ETA Nixie tube clock

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Mark Smith over at surfncircuits has a nice write-up about building an ETA Nixie Tube Clock:

This DIY project will combine the estimated time of arrival function with a Nixie tube display to create an estimated time of arrival (ETA) Nixie tube clock. It is all easily controlled by a Raspberry Pi Zero W that is connected to the internet through WiFi to provide the latest time and gets the ETA for any number of destinations. The travel time is provided by the free Google Directions API interface that includes traffic to give the best estimates on any particular day.   The goal is that with an ETA Nixie tube clock, no math is needed to add a rough, often optimistic travel time, to the actual time to determine if we are running late.   The clock does that for you and with the power of IOT, is much more accurate!    A motion sensor is also added to the clock to turn off the Nixie Tube Display when no one is around, saving power and increasing the Nixie tube lifetime.

Build log at www.surfncircuits.com. Project files are located at Github.

Arduino time attendance system with RFID

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A how-to on building a time attendance system with MFRC522 RFID Reader and Arduino from Random Nerd Tutorials:

Before getting started it’s important to layout the project main features:
*It contains an RFID reader that reads RFID tags;
*Our setup has a real time clock module to keep track of time;
*When the RFID reader reads an RFID tag, it saves the current time and the UID of the tag in an SD card;
*The Arduino communicates with the SD card using an SD card module;
*You can set a check in time to compare if you are in time or late;
*If you are on time, a green LED lights up, if you are late, a red LED lights up;
*The system also has a buzzer that beeps when a tag is read.

More details at randomnerdtutorials.com.

Check out the video after the break.

How not to build a semiconductor lapping machine

electronupdate writes:

One area of silicon reverse engineering which has interested me is the delayering of a chip to see each layer which allows superior visibility into the circuitry. I know of two ways: chemical etch and mechanical means.
In this video I try to make a mechanical grinder which can take micron levels of material away: a partial success. Parts are ground but I was not able to keep the silicon absolutely flat. More study of the commercial units is warranted!

See the full post on electronupdate blog.

DIY Moteino guide

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Felix writes, “I posted a short illustrated guide for making your own Moteino from SMD components. It also includes details how to burn the bootloader and fuses. Check it out here. Thanks and credit goes to forum user LukaQ for his contribution of the images and test sketches in this guide!

See the full post at LowPowerLab.

Negative impedance converters

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An article discusses the negative resistance and negative impedance converter from Analog Zoo:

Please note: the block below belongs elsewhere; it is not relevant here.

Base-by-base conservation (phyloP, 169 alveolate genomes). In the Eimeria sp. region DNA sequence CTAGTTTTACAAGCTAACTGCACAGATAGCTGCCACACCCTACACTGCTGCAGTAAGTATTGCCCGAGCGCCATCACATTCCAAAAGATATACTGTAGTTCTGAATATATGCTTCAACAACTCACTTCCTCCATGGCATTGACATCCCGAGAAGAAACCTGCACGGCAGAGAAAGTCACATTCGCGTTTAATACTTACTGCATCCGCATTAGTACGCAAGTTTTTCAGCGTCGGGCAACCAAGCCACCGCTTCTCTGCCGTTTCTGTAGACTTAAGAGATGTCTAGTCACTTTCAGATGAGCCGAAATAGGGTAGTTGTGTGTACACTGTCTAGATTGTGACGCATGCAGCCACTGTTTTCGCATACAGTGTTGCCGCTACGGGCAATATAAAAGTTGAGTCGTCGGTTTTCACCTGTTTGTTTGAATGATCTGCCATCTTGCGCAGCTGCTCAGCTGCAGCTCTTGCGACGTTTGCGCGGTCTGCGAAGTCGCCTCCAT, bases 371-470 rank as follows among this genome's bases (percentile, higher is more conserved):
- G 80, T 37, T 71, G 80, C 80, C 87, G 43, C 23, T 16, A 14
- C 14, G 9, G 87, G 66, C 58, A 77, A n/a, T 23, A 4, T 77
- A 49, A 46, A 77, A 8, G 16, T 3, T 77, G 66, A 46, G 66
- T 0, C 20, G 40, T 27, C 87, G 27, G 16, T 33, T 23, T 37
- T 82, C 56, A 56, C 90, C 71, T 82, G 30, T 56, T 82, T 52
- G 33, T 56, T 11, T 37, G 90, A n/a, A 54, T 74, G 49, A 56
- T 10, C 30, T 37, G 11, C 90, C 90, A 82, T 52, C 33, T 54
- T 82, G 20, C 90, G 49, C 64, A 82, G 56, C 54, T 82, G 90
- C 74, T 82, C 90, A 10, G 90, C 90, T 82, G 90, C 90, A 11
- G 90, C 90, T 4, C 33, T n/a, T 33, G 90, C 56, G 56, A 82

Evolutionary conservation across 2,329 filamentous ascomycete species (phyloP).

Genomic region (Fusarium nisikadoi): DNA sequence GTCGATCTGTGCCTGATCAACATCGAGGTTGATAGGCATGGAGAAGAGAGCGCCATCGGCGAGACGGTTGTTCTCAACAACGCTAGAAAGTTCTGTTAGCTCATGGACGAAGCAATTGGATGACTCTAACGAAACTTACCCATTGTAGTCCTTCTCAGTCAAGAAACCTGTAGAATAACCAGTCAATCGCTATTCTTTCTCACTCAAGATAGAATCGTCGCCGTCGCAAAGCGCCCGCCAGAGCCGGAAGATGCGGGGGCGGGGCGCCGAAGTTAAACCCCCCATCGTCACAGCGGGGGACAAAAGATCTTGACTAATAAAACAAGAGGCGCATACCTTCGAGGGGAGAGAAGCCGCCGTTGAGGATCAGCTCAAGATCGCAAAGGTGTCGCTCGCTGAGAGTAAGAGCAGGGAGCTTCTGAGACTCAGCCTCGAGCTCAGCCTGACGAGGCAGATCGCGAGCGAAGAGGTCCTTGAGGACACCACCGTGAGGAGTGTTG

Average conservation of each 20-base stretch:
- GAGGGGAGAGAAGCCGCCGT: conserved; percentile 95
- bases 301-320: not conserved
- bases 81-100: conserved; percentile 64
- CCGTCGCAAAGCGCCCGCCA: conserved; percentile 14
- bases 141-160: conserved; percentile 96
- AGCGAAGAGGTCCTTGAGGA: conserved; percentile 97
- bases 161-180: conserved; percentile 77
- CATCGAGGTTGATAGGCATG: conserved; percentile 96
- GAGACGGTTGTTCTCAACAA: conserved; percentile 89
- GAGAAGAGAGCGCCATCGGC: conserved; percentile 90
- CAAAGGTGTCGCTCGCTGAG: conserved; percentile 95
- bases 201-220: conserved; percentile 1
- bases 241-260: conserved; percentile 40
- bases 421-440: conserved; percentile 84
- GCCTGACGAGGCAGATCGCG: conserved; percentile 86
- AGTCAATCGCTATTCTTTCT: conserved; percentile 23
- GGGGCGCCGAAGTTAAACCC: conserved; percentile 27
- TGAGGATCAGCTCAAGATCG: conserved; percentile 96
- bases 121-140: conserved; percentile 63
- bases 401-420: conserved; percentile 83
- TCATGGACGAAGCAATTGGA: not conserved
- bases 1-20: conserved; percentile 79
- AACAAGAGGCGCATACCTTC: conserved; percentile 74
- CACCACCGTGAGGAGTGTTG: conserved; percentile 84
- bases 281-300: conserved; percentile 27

“Negative resistance” may seem like a purely academic concept, but can be easily realized in practice with a handful of common components. By adding a single resistor to a standard non-inverting op amp circuit, we can create a negative impedance converter, which has applications in load cancellation, oscillator circuits, and more.

More details at Analogzoo.com.

Check out the video after the break.

Why electrolytic capacitors are actually kinda shitty

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Afroman writes, “Electrolytic capacitors are common, but knowledge of their limitations is uncommon. A demonstration is shown highlighting the difference in performance between electrolytic and ceramic capacitors in power supplies. Other topics discussed in the video: Electrolytic capacitor construction, ceramic capacitors, ESR, ESL, impedance curves, why “0.1uF”, and more.”

Via Afrotechmods.

Check out the video after the break.

Reading a VGA monitor’s configuration data with I2C and a PocketBeagle

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Ken Shirriff wrote an article showing how to read the monitor’s config data using the I2C protocol and a board with an I2C port:

Have you ever wondered how your computer knows all the characteristics of your monitor— the supported resolutions, the model, and even the serial number? Most monitors use a system called DDC to communicate this information to the computer.1 This information is transmitted using the I2C communication protocol—a protocol also popular for connecting hobbyist devices. In this post, I look inside a VGA monitor cable, use a tiny PocketBeagle (a single-board computer in the BeagleBone family) to read the I2C data from an LCD monitor, and then analyze this data.

More details at Ken Shirriff’s blog.

Low cost single cell battery pack simulator

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Mare writes:

There are many battery cell simulators available which could simulate battery cell(s). Unfortunately, none is emulating any of the digital protocols used by fuel gauge devices. Optimal solution to efficiently emulate given smart battery pack is to use custom solution based on battery cell simulator and fuel gauge protocol emulator. Both parts could be fused together in small, but efficient smart battery pack emulator.

  • complete battery cell simulation
  • fast response time
  • unlimited cycle use
  • flexible fuel gauge protocol emulation
  • use of a standard interface for integration in automated test equipment

More details at Mare & Gal Electronics homepage.